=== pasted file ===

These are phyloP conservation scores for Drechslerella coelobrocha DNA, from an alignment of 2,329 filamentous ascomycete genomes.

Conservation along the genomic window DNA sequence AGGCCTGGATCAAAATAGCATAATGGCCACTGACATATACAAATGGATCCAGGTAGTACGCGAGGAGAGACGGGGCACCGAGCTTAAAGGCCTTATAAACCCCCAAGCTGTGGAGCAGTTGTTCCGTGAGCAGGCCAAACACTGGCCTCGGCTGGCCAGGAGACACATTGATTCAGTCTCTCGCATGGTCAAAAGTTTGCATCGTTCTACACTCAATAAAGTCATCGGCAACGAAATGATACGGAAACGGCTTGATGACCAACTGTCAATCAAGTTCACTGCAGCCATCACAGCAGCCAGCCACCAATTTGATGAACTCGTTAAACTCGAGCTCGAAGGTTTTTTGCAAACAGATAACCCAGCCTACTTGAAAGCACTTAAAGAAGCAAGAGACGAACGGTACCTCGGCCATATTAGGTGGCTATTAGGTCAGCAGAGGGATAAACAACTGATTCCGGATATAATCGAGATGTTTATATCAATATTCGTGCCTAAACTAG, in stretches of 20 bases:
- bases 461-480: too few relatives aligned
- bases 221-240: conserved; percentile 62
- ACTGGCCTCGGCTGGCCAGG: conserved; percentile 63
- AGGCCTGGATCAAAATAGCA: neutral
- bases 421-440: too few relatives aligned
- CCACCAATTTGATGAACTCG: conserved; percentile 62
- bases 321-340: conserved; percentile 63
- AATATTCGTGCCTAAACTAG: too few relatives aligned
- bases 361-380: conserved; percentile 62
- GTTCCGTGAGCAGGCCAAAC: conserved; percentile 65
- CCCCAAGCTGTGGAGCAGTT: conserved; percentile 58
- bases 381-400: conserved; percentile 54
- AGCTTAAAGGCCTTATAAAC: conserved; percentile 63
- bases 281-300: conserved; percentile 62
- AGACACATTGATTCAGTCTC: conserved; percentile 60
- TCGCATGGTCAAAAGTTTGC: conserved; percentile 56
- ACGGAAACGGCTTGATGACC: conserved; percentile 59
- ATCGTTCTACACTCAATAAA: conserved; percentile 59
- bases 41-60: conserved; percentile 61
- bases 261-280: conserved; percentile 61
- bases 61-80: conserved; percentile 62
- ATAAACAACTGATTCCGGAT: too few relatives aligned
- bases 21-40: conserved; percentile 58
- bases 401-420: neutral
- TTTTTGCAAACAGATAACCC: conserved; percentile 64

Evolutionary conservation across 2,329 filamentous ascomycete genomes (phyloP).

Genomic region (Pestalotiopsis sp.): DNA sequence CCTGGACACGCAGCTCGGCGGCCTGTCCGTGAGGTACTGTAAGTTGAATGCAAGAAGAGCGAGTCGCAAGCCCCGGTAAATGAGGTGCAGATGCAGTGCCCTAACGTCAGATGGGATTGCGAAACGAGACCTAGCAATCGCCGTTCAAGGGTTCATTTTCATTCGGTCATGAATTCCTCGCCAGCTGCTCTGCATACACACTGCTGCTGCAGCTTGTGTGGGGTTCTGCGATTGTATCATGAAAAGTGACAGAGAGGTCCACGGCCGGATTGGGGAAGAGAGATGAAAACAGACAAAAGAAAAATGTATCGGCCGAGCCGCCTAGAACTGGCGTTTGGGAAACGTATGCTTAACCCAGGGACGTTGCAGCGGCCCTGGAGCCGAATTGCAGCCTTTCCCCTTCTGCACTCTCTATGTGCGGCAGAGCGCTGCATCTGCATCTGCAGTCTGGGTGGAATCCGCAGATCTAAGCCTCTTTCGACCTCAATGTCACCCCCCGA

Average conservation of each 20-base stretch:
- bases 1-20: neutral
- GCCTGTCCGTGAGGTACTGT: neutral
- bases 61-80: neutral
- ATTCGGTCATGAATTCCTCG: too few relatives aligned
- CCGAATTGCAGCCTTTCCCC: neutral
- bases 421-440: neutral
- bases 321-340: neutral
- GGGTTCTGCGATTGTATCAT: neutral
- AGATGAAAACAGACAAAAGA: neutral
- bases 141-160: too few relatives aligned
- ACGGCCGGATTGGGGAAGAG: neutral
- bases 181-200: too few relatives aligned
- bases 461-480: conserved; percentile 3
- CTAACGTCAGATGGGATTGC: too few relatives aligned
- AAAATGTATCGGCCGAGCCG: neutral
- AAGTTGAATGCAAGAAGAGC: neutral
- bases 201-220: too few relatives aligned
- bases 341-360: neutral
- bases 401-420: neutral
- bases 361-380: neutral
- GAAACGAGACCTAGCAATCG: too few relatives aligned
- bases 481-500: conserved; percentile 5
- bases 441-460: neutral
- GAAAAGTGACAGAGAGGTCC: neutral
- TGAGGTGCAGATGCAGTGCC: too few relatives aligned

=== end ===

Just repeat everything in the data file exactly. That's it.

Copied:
These are phyloP conservation scores for Drechslerella coelobrocha DNA, from an alignment of 2,329 filamentous ascomycete genomes.

Conservation along the genomic window DNA sequence AGGCCTGGATCAAAATAGCATAATGGCCACTGACATATACAAATGGATCCAGGTAGTACGCGAGGAGAGACGGGGCACCGAGCTTAAAGGCCTTATAAACCCCCAAGCTGTGGAGCAGTTGTTCCGTGAGCAGGCCAAACACTGGCCTCGGCTGGCCAGGAGACACATTGATTCAGTCTCTCGCATGGTCAAAAGTTTGCATCGTTCTACACTCAATAAAGTCATCGGCAACGAAATGATACGGAAACGGCTTGATGACCAACTGTCAATCAAGTTCACTGCAGCCATCACAGCAGCCAGCCACCAATTTGATGAACTCGTTAAACTCGAGCTCGAAGGTTTTTTGCAAACAGATAACCCAGCCTACTTGAAAGCACTTAAAGAAGCAAGAGACGAACGGTACCTCGGCCATATTAGGTGGCTATTAGGTCAGCAGAGGGATAAACAACTGATTCCGGATATAATCGAGATGTTTATATCAATATTCGTGCCTAAACTAG, in stretches of 20 bases:
- bases 461-480: too few relatives aligned
- bases 221-240: conserved; percentile 62
- ACTGGCCTCGGCTGGCCAGG: conserved; percentile 63
- AGGCCTGGATCAAAATAGCA: neutral
- bases 421-440: too few relatives aligned
- CCACCAATTTGATGAACTCG: conserved; percentile 62
- bases 321-340: conserved; percentile 63
- AATATTCGTGCCTAAACTAG: too few relatives aligned
- bases 361-380: conserved; percentile 62
- GTTCCGTGAGCAGGCCAAAC: conserved; percentile 65
- CCCCAAGCTGTGGAGCAGTT: conserved; percentile 58
- bases 381-400: conserved; percentile 54
- AGCTTAAAGGCCTTATAAAC: conserved; percentile 63
- bases 281-300: conserved; percentile 62
- AGACACATTGATTCAGTCTC: conserved; percentile 60
- TCGCATGGTCAAAAGTTTGC: conserved; percentile 56
- ACGGAAACGGCTTGATGACC: conserved; percentile 59
- ATCGTTCTACACTCAATAAA: conserved; percentile 59
- bases 41-60: conserved; percentile 61
- bases 261-280: conserved; percentile 61
- bases 61-80: conserved; percentile 62
- ATAAACAACTGATTCCGGAT: too few relatives aligned
- bases 21-40: conserved; percentile 58
- bases 401-420: neutral
- TTTTTGCAAACAGATAACCC: conserved; percentile 64

Evolutionary conservation across 2,329 filamentous ascomycete genomes (phyloP).

Genomic region (Pestalotiopsis sp.): DNA sequence CCTGGACACGCAGCTCGGCGGCCTGTCCGTGAGGTACTGTAAGTTGAATGCAAGAAGAGCGAGTCGCAAGCCCCGGTAAATGAGGTGCAGATGCAGTGCCCTAACGTCAGATGGGATTGCGAAACGAGACCTAGCAATCGCCGTTCAAGGGTTCATTTTCATTCGGTCATGAATTCCTCGCCAGCTGCTCTGCATACACACTGCTGCTGCAGCTTGTGTGGGGTTCTGCGATTGTATCATGAAAAGTGACAGAGAGGTCCACGGCCGGATTGGGGAAGAGAGATGAAAACAGACAAAAGAAAAATGTATCGGCCGAGCCGCCTAGAACTGGCGTTTGGGAAACGTATGCTTAACCCAGGGACGTTGCAGCGGCCCTGGAGCCGAATTGCAGCCTTTCCCCTTCTGCACTCTCTATGTGCGGCAGAGCGCTGCATCTGCATCTGCAGTCTGGGTGGAATCCGCAGATCTAAGCCTCTTTCGACCTCAATGTCACCCCCCGA

Average conservation of each 20-base stretch:
- bases 1-20: neutral
- GCCTGTCCGTGAGGTACTGT: neutral
- bases 61-80: neutral
- ATTCGGTCATGAATTCCTCG: too few relatives aligned
- CCGAATTGCAGCCTTTCCCC: neutral
- bases 421-440: neutral
- bases 321-340: neutral
- GGGTTCTGCGATTGTATCAT: neutral
- AGATGAAAACAGACAAAAGA: neutral
- bases 141-160: too few relatives aligned
- ACGGCCGGATTGGGGAAGAG: neutral
- bases 181-200: too few relatives aligned
- bases 461-480: conserved; percentile 3
- CTAACGTCAGATGGGATTGC: too few relatives aligned
- AAAATGTATCGGCCGAGCCG: neutral
- AAGTTGAATGCAAGAAGAGC: neutral
- bases 201-220: too few relatives aligned
- bases 341-360: neutral
- bases 401-420: neutral
- bases 361-380: neutral
- GAAACGAGACCTAGCAATCG: too few relatives aligned
- bases 481-500: conserved; percentile 5
- bases 441-460: neutral
- GAAAAGTGACAGAGAGGTCC: neutral
- TGAGGTGCAGATGCAGTGCC: too few relatives aligned